FARMINGTON CORNER

A continuing tale of life in the boonies

No. 128

The real Scotland (part two)

The story so far: During a 1987 vacation, I had ventured off the tourist track, in order to give my girlfriend a glimpse of the real Scotland in all its gory! We were camping in the Highland village of Dingwall, where, by sheer bad planning, a folk festival and a punk rock outdoor concert, were occurring on the same weekend - the first action the town had seen since a Viking invasion in the 13th century. 

Our tent was pitched within the confines of an English compound called the Caravan and Camping Club of Great Britain, which had been the scene of a noisy skirmish between management and the Skull & Crossbones Motorcycle Association during the night. We had met the bikers again in a breakfast cafe, and having fallen victim to heavy staring, got out of town for a few hours to visit the comparative tranquility of a nearby ancient battlefield.

Heading back to Dingwall, mid-Saturday afternoon, we were met by a cacophony of wailing guitars and howling bagpipes, as the twin musical events hotted up. Now read on

While Mecca, for the punk fans was the soccer stadium, the entire folk scene centered in and around a down-town bar. The pub contained two rooms jammed wall-to-wall with guitar-players, mandolinists, fiddlers, pipers, harpists, utterly disinterested local drinkers, and the Skull & Crossbones Motorcycle Association. All were united in the struggle for drink. Striving towards the bar for a beer, I felt like a swimmer in a pounding sea, trying to attain the shore, yet the while being driven inexorably towards the jagged black reef of bikers. "Grrrr!" said one of them, nastily, as I was swept by the crowd to arrive on top of his foot, "Ah remember you frae breakfast..."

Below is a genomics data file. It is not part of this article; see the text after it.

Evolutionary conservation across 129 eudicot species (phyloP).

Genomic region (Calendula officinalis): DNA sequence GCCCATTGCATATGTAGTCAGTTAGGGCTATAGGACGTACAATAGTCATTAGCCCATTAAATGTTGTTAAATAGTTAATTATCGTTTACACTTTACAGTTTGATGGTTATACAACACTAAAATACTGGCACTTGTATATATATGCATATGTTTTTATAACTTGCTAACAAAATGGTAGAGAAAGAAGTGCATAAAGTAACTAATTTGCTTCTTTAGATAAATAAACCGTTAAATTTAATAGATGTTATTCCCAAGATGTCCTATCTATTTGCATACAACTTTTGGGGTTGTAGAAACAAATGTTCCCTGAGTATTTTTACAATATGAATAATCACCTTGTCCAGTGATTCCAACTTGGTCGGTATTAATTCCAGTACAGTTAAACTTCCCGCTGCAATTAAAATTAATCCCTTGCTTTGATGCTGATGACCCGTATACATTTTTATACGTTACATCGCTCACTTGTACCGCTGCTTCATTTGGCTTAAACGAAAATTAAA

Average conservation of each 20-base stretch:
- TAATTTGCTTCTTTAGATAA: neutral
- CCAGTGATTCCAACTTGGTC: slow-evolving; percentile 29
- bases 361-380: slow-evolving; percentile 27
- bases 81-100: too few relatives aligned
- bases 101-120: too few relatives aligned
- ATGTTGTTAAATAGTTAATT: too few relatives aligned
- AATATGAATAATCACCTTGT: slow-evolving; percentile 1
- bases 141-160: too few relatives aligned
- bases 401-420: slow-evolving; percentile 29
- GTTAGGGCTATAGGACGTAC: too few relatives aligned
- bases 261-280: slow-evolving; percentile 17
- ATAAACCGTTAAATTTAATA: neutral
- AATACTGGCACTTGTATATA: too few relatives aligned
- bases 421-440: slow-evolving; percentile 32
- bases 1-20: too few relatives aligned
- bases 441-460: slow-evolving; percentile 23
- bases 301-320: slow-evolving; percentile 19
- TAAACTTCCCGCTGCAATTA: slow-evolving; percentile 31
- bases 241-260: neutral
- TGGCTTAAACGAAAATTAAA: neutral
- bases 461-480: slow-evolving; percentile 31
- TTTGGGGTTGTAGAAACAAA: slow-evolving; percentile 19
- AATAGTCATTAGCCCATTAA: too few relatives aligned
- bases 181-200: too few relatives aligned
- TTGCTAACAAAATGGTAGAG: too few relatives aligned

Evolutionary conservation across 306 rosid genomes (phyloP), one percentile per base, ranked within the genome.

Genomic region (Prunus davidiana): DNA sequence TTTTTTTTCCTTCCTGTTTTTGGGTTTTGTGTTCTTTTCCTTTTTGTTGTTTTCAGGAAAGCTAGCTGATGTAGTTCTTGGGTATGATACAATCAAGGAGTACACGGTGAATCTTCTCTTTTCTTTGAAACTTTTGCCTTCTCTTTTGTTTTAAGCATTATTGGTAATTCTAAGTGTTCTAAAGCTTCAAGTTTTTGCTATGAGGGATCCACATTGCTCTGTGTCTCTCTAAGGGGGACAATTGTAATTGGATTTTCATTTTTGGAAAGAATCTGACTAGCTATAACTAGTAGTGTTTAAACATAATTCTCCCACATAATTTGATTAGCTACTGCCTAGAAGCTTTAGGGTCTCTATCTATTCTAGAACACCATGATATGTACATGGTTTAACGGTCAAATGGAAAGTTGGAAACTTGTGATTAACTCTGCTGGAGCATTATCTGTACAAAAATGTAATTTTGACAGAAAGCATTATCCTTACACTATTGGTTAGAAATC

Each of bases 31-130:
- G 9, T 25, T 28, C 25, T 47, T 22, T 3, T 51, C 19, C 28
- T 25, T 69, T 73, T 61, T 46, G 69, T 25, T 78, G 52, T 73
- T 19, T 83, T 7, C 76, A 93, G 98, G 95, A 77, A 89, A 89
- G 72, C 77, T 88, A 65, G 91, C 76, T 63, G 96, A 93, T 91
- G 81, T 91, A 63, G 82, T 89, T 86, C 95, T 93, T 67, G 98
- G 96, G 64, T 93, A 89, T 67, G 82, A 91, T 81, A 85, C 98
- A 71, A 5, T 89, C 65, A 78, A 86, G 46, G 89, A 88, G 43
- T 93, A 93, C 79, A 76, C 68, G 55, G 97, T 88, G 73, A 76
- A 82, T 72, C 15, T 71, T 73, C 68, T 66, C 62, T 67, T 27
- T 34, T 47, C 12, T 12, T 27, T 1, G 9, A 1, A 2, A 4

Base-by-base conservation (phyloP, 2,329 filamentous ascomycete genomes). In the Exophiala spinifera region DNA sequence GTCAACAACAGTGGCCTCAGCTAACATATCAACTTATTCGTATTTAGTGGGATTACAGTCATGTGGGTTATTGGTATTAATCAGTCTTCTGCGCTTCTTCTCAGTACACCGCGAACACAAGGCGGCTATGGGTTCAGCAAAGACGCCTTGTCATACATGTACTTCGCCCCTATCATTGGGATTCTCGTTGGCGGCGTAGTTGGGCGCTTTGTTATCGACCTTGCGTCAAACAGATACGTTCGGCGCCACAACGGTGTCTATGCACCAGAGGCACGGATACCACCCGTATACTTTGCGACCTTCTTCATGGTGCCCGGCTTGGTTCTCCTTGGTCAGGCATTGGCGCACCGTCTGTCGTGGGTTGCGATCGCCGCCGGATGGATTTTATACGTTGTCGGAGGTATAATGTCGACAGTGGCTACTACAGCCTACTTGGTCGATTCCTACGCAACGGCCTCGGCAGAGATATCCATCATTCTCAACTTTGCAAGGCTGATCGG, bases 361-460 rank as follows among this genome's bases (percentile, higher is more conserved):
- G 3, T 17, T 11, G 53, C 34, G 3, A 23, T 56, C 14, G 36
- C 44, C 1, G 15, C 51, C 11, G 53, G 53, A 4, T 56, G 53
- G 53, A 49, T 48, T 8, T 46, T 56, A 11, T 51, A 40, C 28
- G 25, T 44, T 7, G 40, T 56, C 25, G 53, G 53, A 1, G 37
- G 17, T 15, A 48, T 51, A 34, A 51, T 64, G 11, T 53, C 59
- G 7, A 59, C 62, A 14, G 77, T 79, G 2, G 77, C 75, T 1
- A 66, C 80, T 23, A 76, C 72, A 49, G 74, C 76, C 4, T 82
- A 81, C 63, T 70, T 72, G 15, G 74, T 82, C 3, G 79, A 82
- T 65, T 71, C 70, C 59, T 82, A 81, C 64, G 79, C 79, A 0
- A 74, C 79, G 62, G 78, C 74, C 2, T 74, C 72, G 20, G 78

"Ur ye's all up for the music?", I enquired in a friendly Glasgow accent.

"Aw, yer Scottish," he responded in mollified tones. "We hud ye doon for being American," he added, nodding at my Hawaiian shirt.

"Where do ye have the bikes parked?" I asked, to change the subject. 

"Actually, me and the lads all came up in the old van out front there," confessed the leather-clad motorcyclist defensively. 

"Saving petrol, eh?" I suggested, understandingly. 

He eyed me up and down, and then confided, "We don't really have bikes, but we hang around with the crowd, back in Edinburgh. Can't afford them. Spend all our money on drink. But we're respected because of that."

As if to demonstrate he yelled over the din, "Barman? Seven pints o' heavy for me and the lads when you get a minute!"

I was swept by a feeling of pity for someone I had feared, seconds before. While local drinkers were getting the lion's share of service at the bar, in an alcove, where the folk musicians were centered, two young Dingwall pipers in kilts, were successfully drowning out all other attempts to introduce variety. Harps were lugged off in despair, fiddlers hugged their cases and looked grim, guitar players plotted revolution, and the pipers howled on. Marches, strathspeys, reels, jigs, airs and hornpipes. Heedrum, hodrum.

Sometimes spelling each other, sometimes in unison (much worse) the local youngsters were sly in the knowledge that they were protected from a mad rebellious charge of folkies by the presence of relatives and friends scoffing ale at the bar counter. 

After two hours of earsplitting, festival-wrecking, non-stop bagpiping the other musicians got a lucky break. The brother of one of the pipers staggered from his barstool, grabbed a set of bagpipes and tried to strike up a reel, but being hopelessly drunk, he knocked over a table of booze instead. The folkies, (no dummies) immediately took advantage of the confusion, to bawl out a loud chorus number, and the kilted teenagers, glory over, headed out into what was now evening.